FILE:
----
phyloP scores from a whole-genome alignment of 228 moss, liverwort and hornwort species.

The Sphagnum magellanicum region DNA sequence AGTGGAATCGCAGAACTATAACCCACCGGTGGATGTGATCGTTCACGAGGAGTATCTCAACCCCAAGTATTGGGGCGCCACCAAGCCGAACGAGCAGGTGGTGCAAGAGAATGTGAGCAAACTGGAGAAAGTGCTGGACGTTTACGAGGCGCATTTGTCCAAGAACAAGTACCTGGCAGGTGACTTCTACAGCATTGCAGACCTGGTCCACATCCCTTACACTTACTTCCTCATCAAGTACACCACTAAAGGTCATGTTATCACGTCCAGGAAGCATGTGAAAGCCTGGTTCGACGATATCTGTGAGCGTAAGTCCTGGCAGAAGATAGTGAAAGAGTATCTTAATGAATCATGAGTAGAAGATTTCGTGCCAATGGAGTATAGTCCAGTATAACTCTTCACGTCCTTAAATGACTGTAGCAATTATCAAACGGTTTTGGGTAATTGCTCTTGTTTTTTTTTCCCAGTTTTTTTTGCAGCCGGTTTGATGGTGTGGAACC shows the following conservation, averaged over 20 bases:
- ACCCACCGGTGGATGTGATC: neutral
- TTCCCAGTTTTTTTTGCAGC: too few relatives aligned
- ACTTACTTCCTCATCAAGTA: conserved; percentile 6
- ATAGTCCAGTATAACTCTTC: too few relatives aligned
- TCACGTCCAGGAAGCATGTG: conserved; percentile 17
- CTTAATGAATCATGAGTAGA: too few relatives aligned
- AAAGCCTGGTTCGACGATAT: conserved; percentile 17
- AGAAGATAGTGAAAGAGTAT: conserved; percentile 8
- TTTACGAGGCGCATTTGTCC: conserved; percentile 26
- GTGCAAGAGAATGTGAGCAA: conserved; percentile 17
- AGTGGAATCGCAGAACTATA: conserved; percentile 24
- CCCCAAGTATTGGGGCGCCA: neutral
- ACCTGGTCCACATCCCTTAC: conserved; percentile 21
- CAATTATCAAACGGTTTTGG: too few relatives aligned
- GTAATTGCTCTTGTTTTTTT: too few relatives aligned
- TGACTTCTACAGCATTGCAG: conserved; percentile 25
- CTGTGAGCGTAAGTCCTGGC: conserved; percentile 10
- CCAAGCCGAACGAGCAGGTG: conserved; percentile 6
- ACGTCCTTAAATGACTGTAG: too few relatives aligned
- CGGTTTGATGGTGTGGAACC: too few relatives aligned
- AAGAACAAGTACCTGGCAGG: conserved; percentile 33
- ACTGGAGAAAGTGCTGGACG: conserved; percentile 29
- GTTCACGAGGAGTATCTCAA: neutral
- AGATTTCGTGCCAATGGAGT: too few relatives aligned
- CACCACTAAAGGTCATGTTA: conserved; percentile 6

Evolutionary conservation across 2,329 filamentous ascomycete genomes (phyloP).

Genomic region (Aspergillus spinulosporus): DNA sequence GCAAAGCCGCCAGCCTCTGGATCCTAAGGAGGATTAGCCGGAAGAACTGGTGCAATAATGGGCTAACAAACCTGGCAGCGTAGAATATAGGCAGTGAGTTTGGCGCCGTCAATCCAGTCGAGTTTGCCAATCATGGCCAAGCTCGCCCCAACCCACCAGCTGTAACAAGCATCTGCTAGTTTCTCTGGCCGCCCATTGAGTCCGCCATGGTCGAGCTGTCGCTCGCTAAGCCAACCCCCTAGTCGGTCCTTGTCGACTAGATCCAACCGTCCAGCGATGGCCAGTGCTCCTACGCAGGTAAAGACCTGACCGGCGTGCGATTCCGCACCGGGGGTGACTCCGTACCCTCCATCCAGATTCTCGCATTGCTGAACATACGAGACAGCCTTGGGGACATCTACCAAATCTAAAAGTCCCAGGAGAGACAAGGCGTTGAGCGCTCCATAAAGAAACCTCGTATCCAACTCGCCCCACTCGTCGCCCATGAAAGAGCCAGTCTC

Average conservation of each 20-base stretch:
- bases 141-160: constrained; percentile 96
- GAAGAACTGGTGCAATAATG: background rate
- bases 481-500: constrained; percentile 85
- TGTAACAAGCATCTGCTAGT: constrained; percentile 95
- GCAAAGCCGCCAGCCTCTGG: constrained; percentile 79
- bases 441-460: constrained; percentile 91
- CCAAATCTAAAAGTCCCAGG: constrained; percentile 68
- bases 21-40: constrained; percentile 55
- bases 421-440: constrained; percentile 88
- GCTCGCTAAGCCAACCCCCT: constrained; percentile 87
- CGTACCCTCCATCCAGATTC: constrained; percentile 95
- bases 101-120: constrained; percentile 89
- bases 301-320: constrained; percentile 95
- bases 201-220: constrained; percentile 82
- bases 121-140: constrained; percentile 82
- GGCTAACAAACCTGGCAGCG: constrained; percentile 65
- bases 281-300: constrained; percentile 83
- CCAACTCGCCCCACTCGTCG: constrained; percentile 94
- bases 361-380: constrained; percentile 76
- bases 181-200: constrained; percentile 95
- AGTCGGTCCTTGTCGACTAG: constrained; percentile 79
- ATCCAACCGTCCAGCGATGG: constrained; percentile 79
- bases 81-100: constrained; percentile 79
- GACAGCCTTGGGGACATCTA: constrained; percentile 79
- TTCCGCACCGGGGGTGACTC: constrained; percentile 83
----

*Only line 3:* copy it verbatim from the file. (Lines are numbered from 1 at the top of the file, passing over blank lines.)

- ACCCACCGGTGGATGTGATC: neutral